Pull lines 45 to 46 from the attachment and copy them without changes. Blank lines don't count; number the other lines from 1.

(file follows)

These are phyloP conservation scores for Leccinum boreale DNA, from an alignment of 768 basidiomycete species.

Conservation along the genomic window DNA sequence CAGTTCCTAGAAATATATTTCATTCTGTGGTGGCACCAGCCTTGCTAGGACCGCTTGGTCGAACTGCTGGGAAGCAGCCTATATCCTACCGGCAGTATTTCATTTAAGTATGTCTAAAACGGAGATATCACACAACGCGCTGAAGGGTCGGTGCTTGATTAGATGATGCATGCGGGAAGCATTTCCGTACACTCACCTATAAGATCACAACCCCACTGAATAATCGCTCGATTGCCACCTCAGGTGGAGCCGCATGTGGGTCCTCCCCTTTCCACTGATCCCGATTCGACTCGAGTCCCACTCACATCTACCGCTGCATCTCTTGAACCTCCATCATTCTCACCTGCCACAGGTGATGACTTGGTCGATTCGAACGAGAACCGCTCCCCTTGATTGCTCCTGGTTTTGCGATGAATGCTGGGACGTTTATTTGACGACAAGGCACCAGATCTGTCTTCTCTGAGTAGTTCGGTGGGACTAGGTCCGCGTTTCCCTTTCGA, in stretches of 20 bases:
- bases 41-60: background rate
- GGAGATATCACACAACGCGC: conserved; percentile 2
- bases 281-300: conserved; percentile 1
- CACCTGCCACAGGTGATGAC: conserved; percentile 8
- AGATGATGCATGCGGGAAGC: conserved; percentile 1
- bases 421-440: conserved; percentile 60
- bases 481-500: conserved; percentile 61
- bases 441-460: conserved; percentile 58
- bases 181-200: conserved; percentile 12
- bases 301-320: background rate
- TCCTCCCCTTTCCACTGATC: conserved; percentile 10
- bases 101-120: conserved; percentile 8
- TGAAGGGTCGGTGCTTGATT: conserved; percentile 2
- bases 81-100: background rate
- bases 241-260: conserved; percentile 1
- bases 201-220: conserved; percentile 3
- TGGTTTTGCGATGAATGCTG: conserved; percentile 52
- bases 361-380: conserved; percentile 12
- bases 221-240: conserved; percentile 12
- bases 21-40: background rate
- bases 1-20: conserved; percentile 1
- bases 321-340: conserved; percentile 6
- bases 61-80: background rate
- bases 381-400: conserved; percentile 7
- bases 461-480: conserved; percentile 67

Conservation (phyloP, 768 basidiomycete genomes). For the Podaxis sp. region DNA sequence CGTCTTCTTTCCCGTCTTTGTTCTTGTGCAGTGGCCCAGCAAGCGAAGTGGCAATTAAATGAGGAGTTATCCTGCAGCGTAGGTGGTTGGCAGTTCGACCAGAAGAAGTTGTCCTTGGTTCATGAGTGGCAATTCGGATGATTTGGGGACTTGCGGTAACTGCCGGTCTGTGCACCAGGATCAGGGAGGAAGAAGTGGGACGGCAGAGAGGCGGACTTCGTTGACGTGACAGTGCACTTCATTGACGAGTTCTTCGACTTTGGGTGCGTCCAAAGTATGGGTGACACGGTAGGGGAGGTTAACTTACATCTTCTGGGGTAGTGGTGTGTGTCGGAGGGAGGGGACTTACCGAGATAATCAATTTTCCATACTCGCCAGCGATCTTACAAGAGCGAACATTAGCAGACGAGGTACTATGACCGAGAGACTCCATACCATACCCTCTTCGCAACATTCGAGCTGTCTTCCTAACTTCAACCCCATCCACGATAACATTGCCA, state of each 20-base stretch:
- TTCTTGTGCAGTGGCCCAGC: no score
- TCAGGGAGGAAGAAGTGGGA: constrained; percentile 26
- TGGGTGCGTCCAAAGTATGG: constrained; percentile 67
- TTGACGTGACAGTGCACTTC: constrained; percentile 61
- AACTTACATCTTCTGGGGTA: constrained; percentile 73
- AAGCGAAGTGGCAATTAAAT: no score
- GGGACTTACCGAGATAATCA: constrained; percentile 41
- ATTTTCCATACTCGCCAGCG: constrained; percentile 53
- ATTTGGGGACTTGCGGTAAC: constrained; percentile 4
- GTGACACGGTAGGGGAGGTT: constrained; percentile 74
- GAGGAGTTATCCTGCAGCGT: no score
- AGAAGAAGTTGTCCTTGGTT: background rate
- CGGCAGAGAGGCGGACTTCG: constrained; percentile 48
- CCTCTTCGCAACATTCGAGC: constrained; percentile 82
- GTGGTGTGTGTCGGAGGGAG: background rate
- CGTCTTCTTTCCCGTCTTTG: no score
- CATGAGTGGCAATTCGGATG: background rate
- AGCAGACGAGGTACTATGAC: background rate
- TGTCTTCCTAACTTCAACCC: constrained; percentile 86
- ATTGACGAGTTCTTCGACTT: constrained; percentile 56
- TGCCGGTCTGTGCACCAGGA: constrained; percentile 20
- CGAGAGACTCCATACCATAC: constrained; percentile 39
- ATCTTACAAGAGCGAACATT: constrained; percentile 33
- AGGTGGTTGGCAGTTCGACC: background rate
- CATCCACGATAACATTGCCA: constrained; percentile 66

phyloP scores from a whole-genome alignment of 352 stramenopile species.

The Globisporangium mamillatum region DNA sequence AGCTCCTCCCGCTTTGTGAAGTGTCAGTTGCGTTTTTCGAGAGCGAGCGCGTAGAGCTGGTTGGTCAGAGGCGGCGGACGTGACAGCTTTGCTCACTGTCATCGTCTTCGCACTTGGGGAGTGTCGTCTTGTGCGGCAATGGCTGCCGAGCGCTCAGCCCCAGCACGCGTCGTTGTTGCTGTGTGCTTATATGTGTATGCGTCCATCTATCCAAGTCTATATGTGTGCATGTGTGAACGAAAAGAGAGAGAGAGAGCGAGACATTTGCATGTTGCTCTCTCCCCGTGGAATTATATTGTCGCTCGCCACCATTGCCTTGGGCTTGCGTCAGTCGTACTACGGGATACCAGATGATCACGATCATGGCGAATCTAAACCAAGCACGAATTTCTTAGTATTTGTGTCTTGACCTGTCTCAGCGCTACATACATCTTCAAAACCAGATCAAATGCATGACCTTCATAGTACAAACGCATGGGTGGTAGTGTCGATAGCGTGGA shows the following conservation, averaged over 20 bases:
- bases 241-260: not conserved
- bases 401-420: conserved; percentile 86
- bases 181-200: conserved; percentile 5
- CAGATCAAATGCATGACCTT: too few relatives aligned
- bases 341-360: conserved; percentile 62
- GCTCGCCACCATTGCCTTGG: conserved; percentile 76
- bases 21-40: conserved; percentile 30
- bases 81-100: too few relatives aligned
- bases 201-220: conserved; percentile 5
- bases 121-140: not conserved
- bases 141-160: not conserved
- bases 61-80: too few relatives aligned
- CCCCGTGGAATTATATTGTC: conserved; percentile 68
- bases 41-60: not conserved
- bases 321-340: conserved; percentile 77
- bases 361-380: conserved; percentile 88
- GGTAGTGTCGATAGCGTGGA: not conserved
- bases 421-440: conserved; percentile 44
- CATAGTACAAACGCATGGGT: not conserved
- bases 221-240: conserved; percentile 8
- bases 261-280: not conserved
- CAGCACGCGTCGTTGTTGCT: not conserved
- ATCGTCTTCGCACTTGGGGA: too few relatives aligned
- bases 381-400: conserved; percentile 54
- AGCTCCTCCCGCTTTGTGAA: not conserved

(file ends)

- CATGAGTGGCAATTCGGATG: background rate
- AGCAGACGAGGTACTATGAC: background rate